It’s important to visit our dental office for regular check-ups, in order to identify cavities and to obtain necessary treatments, like fillings, so that further complications are prevented.

3. Flossing & Brushing Habits

You may be a diligent brusher and flosser but are you doing it correctly? Flossing helps remove plaque and food that your toothbrush may not reach. Plaque is the main cause of gum disease. Flossing helps prevent plaque from hardening into tartar.

Your visit to our dental office will allow hygienists the opportunity to discuss how to properly floss your teeth. It’s important to ensure that you aren’t damaging your gums, you’re reaching all of your teeth and food particles are being picked up.

Brushing after every meal is ideal but brushing in the morning and before going to bed is an excellent step in preventing tooth decay and gum disease. Proper brushing removes bacteria and plaque from your teeth.

A visit to our dental office will ensure you’re using the proper technique to brush your teeth. Protecting your gums while cleaning the surface of each tooth is important as well as the brushing pattern and the type of toothbrush used.

4. Gum Disease

Gum disease is one of the most common problems in oral health. It can develop slowly without causing discomfort, which means you may not notice symptoms until the disease is serious. Disease begins when tartar causes infection at the point where the gum meets the tooth. Tiny pockets of infection form and the gum tissue breaks down potentially leading to bone breakdown and loose teeth.

Gum disease is preventable and can be treated. With regular visits to our dental office, early stages can be identified and treated before the disease progresses. At your dental office visit, the dentist will look for signs of gum disease and provide the necessary treatment while teaching you how to check for signs of the disease.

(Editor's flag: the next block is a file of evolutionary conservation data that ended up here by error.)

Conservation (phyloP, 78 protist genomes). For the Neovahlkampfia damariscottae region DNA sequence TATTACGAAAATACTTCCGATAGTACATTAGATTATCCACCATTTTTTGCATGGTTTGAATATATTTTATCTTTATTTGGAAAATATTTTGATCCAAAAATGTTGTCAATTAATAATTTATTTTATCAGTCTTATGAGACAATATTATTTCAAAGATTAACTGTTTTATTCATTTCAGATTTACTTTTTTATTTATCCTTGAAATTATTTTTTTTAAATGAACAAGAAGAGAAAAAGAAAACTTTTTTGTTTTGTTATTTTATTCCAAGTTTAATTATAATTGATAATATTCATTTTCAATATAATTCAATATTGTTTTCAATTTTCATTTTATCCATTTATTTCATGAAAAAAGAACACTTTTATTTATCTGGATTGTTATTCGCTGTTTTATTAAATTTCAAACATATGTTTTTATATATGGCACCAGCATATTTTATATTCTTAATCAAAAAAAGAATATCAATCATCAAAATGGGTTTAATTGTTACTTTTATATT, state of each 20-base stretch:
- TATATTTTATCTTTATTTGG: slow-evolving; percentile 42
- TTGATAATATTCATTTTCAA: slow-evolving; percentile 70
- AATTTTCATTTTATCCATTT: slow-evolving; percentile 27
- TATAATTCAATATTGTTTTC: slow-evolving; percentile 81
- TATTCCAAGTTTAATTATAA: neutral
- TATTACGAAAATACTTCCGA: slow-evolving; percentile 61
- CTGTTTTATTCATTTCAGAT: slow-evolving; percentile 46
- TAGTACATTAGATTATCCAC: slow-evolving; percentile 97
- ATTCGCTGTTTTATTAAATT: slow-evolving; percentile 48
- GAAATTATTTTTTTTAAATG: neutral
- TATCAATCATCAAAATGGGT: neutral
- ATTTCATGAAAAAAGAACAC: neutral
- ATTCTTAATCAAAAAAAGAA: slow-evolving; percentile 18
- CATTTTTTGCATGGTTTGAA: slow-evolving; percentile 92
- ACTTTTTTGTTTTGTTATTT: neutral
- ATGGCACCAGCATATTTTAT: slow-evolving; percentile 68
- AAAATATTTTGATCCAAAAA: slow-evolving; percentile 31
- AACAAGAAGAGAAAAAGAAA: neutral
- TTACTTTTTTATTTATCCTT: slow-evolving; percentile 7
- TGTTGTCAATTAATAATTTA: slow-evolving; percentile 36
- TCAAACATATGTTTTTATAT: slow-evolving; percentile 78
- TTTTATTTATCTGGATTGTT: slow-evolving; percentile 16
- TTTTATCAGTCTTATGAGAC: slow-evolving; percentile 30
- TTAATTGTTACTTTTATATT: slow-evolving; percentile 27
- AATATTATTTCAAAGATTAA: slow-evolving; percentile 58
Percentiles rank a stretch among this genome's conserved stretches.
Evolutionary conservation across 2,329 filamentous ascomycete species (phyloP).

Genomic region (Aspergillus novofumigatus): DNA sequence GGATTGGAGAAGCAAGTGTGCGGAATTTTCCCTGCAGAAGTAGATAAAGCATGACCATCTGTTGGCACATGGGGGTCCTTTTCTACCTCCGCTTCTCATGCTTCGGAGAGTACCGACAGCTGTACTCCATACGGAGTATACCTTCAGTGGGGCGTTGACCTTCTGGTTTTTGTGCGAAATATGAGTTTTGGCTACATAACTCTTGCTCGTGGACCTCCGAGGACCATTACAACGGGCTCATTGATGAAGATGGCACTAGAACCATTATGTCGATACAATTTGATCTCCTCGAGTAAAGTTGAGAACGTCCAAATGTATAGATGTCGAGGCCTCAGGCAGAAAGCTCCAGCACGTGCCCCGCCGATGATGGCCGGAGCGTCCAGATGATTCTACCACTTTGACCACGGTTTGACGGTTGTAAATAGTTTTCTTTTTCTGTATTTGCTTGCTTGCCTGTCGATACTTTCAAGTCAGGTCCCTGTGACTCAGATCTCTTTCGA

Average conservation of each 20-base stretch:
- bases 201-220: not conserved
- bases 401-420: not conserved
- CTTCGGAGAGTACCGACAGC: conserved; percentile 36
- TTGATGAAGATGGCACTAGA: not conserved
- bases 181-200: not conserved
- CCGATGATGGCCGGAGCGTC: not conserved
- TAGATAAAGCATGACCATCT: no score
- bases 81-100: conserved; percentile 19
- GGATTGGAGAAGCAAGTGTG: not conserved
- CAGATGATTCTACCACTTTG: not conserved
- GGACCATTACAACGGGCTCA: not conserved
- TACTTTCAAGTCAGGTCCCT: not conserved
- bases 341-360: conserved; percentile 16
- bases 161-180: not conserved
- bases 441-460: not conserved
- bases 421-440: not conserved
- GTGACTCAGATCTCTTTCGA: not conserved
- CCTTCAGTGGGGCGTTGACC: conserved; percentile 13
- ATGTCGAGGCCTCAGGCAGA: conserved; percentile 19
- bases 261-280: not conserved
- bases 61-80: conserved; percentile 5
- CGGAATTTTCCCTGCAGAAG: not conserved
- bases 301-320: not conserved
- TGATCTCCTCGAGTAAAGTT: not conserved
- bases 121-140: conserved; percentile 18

5. X-rays

An important reason for visiting our dental office every six months is to get mouth x-rays. These images help identify cavities, check how healthy the teeth and roots are as well as the bones surrounding the teeth, check developing teeth and monitor the general health of your teeth and jawbone.

Jawbone damage, bone decay, swelling, cysts, and tumors can be identified with an x-ray. Regular x-rays and bi-annual check-ups are imperative in showing diseases that don’t show symptoms.

6. Lifestyle & Your Teeth

It’s important to be aware of how your lifestyle may impact your dental health. Smoking, eating lemons, chewing ice, teeth grinding, brushing too hard, flossing too hard, drinking red wine and drinking coffee can all have negative impacts on your teeth and gums.

Regular dental check-ups at our dental office allow your dental practitioner to check for damage caused by these types of habits. You will learn about lifestyle choices and the effects on your oral health. Visiting the dentist will help prevent further damage and assist in maintaining good habits.

Trips To Our Dental Office Keep Your Teeth Healthy & Happy!

Visiting our local dental office Ablantis Dental Office In Encinitas every six months will help ensure your teeth and gums are healthy. At Ablantis Dental in Encinitas, California, Dr. Claudia Cortadi and her team are here to give you the personalized care you need to maintain a bright, healthy smile. Call 760.334.0128 or book an appointment to learn more now. We want to identify any dental health issues before they become serious.  And we want to teach you how to care for your teeth so that you stay healthy and happy.